|Province of Pakistan|
A map showing us where the location of the Balochistan is in Pakistan
Map of Balochistan
|Established||1 July 1972|
|• Legislature||Unicameral (?* 65 seats)|
|• Total||347,190 km2 (134,050 sq mi)|
|Time zone||PST (UTC+05:00)|
|Official languages||Balochii · English|
Balochistan (Urdu: بلوچستان، پاکستان) is a province in Pakistan. The capital of Balochistan is Quetta. Balochistan has a population of about 10 million people and an area of 134,051 mi2 or (347,190 km2). It covers 48% of Pakistani territory; in terms of area the province of Balochistan is greater in area than Republic of the Congo but smaller than Germany. In 1947 the Khan of Kalat joined Pakistan; tribal gathering and municipality of Quetta declared for Pakistan.
In common with the other provinces of Pakistan, Balochistan has a parliamentary form of government. The ceremonial head of the province is the Governor, who is appointed by the President of Pakistan on the advice of the provincial Chief Minister. The chief executive of the province is the Chief Minister who is normally the leader of the largest party or alliance in the provincial assembly. The unicameral Provincial Assembly of Balochistan comprises 65 seats of which 4% are reserved for non-Muslims and 16% for women only. The judicial branch of government is carried out by the Balochistan High Court, based in Quetta, and headed by a Chief Justice. For administrative purposes, the province is subdivided into 30 districts:
|Provincial bird||Houbara bustard|
|Provincial tree||Date Palm|
|Provincial flower||Perovskia atriplicifolia|
Geography[change | change source]
Balochistan is situated in the south-west of Pakistan and covers an area of 347,190 square kilometres (134,050 sq mi). It is Pakistan's largest province by area constituting 44% of Pakistan's total land mass. The province is bordered by Afghanistan to the north and north-west, Iran to the south-west, Punjab and Sindh, and Khyber Pakhtunkhwa and the Federally Administered Tribal Areas to the north-east. To the south lies the Arabian Sea. Balochistan is located on the south-eastern part of the Iranian plateau. It borders the geopolitical regions of the Greater Middle East and Southwest Asia, Central Asia and South-central Asia. Balochistan lies at the mouth of the Strait of Hormuz and provides the shortest route from seaports to Central Asia. Its geographical location has placed the otherwise desolate region in the scopes of competing global interests like Afghanistan for all of recorded history.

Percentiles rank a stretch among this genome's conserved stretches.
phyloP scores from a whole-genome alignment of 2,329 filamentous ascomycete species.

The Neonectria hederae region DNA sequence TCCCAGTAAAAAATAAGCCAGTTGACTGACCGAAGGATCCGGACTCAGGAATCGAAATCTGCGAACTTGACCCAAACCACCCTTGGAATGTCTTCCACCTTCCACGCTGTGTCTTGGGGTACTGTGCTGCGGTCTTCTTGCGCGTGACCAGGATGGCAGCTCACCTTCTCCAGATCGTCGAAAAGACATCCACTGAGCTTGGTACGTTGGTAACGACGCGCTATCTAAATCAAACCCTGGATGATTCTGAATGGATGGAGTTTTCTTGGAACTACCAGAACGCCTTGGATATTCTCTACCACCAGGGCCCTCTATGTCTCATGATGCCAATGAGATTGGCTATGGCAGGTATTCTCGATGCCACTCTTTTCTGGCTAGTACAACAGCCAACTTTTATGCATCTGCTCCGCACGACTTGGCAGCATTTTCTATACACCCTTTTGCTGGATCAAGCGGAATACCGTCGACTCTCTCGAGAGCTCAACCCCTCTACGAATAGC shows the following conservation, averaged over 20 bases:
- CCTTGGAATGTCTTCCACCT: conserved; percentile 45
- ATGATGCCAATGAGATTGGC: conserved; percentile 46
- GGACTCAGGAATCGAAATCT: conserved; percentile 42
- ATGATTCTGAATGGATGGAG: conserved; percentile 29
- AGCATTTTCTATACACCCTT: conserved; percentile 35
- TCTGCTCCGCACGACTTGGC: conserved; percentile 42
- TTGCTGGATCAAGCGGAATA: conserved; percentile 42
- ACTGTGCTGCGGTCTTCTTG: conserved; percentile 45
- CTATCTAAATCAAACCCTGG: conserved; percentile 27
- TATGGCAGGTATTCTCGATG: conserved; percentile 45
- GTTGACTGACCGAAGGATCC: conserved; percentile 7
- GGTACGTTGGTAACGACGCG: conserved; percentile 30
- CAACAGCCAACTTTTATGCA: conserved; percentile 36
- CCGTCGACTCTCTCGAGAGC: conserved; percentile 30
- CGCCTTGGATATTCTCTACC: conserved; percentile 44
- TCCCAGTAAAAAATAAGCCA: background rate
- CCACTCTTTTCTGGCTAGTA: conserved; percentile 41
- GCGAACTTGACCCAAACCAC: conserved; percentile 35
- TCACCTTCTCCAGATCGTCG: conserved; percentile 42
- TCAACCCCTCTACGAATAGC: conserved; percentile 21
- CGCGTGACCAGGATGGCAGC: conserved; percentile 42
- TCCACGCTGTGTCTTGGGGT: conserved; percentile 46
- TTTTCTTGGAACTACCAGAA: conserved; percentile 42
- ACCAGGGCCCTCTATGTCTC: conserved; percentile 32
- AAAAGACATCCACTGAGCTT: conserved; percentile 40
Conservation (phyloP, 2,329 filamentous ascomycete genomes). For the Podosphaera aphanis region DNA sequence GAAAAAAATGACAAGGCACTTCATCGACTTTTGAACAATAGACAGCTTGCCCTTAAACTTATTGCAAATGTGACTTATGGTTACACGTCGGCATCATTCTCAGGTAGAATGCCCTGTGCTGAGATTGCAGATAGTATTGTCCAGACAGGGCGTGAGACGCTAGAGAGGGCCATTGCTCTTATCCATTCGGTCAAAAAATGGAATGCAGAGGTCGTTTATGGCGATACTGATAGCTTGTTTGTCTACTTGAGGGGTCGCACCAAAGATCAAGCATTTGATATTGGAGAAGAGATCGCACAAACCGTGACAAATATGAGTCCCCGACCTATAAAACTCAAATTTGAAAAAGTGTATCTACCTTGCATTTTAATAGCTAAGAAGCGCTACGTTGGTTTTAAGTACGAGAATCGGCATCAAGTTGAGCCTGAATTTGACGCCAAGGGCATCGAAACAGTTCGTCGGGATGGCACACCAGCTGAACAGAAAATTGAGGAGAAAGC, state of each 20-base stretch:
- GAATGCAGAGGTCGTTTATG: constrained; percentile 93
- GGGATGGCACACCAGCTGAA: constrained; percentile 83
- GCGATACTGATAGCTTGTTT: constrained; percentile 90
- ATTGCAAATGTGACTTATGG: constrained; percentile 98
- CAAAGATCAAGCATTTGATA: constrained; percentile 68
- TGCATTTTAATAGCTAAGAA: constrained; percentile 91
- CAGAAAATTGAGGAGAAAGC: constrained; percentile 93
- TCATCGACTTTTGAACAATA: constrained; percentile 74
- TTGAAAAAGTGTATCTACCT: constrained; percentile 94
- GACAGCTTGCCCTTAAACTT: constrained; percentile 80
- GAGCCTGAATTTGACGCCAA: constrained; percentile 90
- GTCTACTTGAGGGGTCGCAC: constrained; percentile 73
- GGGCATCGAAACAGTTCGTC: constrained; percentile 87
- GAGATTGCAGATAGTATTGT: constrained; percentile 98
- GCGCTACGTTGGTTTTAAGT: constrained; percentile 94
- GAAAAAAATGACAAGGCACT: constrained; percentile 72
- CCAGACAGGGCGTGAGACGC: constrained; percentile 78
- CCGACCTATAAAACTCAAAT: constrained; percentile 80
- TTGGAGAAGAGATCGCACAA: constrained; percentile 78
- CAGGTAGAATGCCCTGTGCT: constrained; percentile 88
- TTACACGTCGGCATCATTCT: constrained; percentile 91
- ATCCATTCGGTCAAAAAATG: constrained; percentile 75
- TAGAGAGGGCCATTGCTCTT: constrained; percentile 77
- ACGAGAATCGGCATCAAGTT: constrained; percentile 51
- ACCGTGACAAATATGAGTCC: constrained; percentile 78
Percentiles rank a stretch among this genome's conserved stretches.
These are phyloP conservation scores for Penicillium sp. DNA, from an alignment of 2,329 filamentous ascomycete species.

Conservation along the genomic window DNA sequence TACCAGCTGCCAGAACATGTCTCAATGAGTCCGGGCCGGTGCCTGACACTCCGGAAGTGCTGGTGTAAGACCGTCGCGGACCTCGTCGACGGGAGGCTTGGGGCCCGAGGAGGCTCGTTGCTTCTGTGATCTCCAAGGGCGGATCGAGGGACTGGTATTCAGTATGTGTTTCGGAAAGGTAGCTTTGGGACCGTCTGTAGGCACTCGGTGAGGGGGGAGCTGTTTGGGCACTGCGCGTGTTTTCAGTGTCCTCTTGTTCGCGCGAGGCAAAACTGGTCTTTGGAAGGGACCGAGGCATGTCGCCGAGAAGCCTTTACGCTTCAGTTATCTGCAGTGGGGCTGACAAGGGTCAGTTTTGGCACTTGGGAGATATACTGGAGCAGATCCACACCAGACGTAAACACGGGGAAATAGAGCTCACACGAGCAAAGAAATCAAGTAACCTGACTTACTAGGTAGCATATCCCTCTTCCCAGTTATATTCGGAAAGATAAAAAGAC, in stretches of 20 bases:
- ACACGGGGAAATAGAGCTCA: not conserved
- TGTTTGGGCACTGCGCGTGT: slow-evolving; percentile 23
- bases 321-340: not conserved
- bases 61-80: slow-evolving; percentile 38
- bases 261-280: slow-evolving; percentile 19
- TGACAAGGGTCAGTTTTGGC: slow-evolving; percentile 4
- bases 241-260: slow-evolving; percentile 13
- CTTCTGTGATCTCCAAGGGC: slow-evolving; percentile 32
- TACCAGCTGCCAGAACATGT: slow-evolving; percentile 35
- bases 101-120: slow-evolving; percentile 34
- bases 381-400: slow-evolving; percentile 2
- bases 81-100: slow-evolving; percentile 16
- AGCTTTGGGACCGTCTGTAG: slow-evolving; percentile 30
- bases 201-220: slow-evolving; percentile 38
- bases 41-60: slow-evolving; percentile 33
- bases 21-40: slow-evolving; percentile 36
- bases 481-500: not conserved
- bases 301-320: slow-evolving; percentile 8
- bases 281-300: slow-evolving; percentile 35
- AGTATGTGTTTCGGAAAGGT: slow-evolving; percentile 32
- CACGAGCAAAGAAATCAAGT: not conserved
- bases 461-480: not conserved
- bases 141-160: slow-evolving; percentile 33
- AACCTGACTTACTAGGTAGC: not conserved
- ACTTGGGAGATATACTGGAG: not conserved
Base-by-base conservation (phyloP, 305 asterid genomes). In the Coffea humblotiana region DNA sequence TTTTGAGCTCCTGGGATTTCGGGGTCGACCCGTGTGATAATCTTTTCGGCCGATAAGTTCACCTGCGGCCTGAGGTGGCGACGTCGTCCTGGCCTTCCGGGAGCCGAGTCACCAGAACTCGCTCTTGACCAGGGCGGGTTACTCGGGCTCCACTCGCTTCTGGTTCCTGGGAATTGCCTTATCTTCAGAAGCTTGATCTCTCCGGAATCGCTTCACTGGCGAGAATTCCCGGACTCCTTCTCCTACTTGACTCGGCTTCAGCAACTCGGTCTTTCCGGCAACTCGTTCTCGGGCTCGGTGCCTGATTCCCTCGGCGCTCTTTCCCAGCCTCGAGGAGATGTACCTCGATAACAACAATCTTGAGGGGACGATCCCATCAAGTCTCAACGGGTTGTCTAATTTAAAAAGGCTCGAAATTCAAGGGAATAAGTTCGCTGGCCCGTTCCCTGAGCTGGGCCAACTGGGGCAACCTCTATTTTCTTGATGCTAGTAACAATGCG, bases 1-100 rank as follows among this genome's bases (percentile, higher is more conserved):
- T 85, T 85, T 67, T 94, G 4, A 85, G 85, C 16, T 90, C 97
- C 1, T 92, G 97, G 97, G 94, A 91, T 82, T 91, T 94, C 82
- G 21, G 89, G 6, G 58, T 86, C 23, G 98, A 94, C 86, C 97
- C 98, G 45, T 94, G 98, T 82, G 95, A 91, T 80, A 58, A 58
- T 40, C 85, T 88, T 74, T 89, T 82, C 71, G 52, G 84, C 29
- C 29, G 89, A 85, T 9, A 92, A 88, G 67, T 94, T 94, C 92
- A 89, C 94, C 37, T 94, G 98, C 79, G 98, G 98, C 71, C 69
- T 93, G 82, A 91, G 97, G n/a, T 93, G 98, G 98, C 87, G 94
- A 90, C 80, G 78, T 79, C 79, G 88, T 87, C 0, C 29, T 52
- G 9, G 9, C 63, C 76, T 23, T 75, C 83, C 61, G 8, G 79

The capital city Quetta is located in a densely populated portion of the Sulaiman Mountains in the north-east of the province. It is situated in a river valley near the Bolan Pass which has been used as the route of choice from the coast to Central Asia, entering through Afghanistan's Kandahar region. The British and other historic empires have crossed the region to invade Afghanistan by this route.
Balochistan is rich in exhaustible and renewable resources; it is the second major supplier of natural gas in Pakistan. The province's renewable and human resource potential has not been systematically measured nor exploited due to pressures from within and without Pakistan. Local inhabitants have chosen to live in towns and have relied on sustainable water sources for thousands of years.
Azad Balochistan[change | change source]
This is a call for an independent Balochistan. But it isn't clear what is meant by Azad Balochistan. Some Balochis mean an independent Balochistan nation. Others mean all Balochi parts of Pakistan in addition to those parts of Iran and Afghanistan. Balochis are more loyal to individual tribes than to a free Balochistan movement. They are also more loyal to Balochistan than Pakistan.
Related pages[change | change source]
References[change | change source]
|Wikimedia Commons has media related to: Balochistan (Pakistan)|
- "Districts". Government of Balochistan. http://www.balochistan.gov.pk/index.php?option=com_content&task=view&id=32&Itemid=49. Retrieved 2010-08-13.
- Bolan Pass – Encyclopædia Britannica Eleventh Edition
- Pradyumna P. Karan, The Non-Western World: Environment, Development and Human Rights (New York; Oxford: Routledge, 2004), p. 393